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Driving stroke quality improvement at scale in EDs across a nationwide network of hospitals: strategies and interventions
  1. Max Shpak1,2,
  2. Kimberly Korwek3,
  3. Zoltan Nadasdy2,
  4. Anurekha Ramakrishnan2,
  5. Matthew Cowperthwaite1,
  6. Kristen Ankrom3,
  7. Jon Jennings3,
  8. Ashley Moody3,
  9. Kevin Orndorff3,
  10. Christopher Fanale4
  1. 1 Neuroscience and Spine Institute, St. David’s Medical Center, Austin, Texas, USA
  2. 2 Neuroscience Division, Sarah Cannon Research Institute, Nashville, Tennessee, USA
  3. 3 Neuroscience Division, HCA Healthcare, Nashville, Tennessee, USA
  4. 4 Department of Neurosciences, HealthOne Swedish Medical Center, Denver, Colorado, USA
  1. Correspondence to Dr Max Shpak, St. David’s Medical Center, Austin, TX 78705, USA; maxim.shpak{at}


Objectives Reducing the treatment time while increasing the proportion of eligible stroke patients who receive intravenous tissue plasminogen activator (tPA) has been a priority for many quality improvement efforts. Recent studies have primarily focused on identifying interventions that reduce door-to-needle (DTN) time, while comparatively little has been done to determine whether these interventions also improve tPA rates.

Methods In order to investigate interventions related to process improvements, an electronic dashboard serving as a stroke performance tool was implemented to store and retrieve patient outcome data. These data were used to study the efficacy of interventions designed to facilitate triage of stroke patients in the ED, and determine the individual interventions associated with the most significant improvements in the fraction of patients receiving tPA and in reducing the DTN time. Stroke performance data from the dashboard collected over a 2-year period (2015–2017) from 89 US hospitals were analysed with respect to interventions implemented by individual facilities, as verified by a hospital survey.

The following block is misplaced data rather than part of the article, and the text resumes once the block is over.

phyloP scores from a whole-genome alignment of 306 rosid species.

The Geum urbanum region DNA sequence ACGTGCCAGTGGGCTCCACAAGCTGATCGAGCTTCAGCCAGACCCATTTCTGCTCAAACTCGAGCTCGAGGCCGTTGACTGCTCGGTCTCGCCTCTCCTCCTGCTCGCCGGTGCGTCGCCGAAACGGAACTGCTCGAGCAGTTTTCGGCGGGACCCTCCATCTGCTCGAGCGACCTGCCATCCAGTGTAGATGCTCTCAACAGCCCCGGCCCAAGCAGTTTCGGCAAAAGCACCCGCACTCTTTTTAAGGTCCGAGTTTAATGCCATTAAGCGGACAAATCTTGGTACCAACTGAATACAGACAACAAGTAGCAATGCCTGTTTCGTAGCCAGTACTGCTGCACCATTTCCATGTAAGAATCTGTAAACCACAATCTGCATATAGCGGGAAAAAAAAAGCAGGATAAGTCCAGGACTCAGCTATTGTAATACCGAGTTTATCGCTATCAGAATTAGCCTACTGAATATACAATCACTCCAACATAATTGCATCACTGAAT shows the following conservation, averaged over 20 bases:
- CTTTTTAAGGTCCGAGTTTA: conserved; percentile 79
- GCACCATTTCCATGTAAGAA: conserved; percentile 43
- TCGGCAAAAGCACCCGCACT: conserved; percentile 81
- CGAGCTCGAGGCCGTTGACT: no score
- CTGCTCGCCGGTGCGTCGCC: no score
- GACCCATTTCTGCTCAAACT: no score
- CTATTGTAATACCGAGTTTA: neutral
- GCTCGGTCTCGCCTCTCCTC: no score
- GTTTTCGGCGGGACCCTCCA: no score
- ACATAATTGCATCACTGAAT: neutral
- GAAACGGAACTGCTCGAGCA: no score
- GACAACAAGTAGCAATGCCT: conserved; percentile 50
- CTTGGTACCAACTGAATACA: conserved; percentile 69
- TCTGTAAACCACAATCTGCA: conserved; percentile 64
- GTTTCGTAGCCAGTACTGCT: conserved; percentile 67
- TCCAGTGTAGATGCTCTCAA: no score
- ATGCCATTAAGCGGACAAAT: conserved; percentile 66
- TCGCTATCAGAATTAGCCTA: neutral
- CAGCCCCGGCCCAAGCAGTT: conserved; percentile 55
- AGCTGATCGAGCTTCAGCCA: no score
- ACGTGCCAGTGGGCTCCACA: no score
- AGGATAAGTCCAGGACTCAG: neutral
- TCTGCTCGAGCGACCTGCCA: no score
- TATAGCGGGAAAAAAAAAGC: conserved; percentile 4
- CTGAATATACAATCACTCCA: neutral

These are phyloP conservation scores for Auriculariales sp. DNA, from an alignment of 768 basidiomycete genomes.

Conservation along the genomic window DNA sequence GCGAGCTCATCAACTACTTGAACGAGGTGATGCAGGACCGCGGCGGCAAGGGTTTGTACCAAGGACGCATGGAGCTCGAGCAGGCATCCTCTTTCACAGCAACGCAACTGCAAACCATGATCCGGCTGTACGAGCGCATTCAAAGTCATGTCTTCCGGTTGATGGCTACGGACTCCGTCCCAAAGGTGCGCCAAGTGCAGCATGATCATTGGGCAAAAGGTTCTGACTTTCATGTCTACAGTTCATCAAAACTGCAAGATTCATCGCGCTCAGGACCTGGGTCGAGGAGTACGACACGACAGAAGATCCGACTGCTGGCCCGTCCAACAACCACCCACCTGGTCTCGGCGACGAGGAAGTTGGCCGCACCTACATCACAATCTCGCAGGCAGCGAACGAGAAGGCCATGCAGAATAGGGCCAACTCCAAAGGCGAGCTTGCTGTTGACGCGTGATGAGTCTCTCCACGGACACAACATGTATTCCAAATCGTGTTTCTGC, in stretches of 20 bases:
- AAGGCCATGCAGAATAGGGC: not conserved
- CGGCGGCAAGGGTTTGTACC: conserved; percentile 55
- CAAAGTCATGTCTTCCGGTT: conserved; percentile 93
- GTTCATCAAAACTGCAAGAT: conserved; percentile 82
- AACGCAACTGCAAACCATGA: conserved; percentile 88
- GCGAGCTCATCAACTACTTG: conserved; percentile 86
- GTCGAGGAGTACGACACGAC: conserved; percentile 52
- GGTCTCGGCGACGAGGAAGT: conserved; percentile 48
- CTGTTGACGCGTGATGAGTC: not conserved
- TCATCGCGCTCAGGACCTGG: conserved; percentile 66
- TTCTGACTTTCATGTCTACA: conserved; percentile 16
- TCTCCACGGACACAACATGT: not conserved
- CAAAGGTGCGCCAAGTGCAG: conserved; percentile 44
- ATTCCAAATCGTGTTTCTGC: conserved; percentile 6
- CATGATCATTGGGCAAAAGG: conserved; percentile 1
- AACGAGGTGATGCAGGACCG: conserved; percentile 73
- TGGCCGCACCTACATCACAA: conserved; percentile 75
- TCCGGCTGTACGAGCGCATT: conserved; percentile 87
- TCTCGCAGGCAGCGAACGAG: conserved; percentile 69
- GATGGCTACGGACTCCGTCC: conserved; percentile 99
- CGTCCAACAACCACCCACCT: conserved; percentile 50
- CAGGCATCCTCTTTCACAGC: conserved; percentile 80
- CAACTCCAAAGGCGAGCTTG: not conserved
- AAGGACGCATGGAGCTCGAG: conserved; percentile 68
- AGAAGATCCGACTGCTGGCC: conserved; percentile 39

Results A statistically significant association was found between increases in the fraction of patients receiving tPA and reductions in DTN time over the study period. These improvements in outcomes were most strongly associated with process interventions that allocate stroke-specific physical and human resources in the ED, most notably a designated emergency room space for stroke, and with workflows that decrease the time to key checkpoints for determining a patient’s eligibility for tPA.

Conclusions Data from the stroke performance tool was leveraged to identify the programmes and process interventions that lead to improved patient outcomes and allow EDs to better prioritise process interventions and resources.

  • stroke
  • thrombolysis
  • management, quality assurance

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  • Contributors Statistical analyses were performed by MS, ZN and AR. The manuscript was primarily written by MS, apart from some sections describing the stroke dashboard that were prepared by KK. Both KK and MC assisted in editing the manuscript into its final form. The stroke dashboard was created (and data from the dashboard were provided) by KA, JJ and AM. The study was suggested by CF and KO. MC also contributed to the specifics of the study design.

  • Funding The authors have not declared a specific grant for this research from any funding agency in the public, commercial or not-for-profit sectors.

  • Disclaimer The views expressed in this publication represent those of the authors and do not necessarily represent the official views of HCA Healthcare or any of its affiliated entities.

  • Competing interests None declared.

  • Provenance and peer review Not commissioned; externally peer reviewed.

  • Patient consent for publication Not required.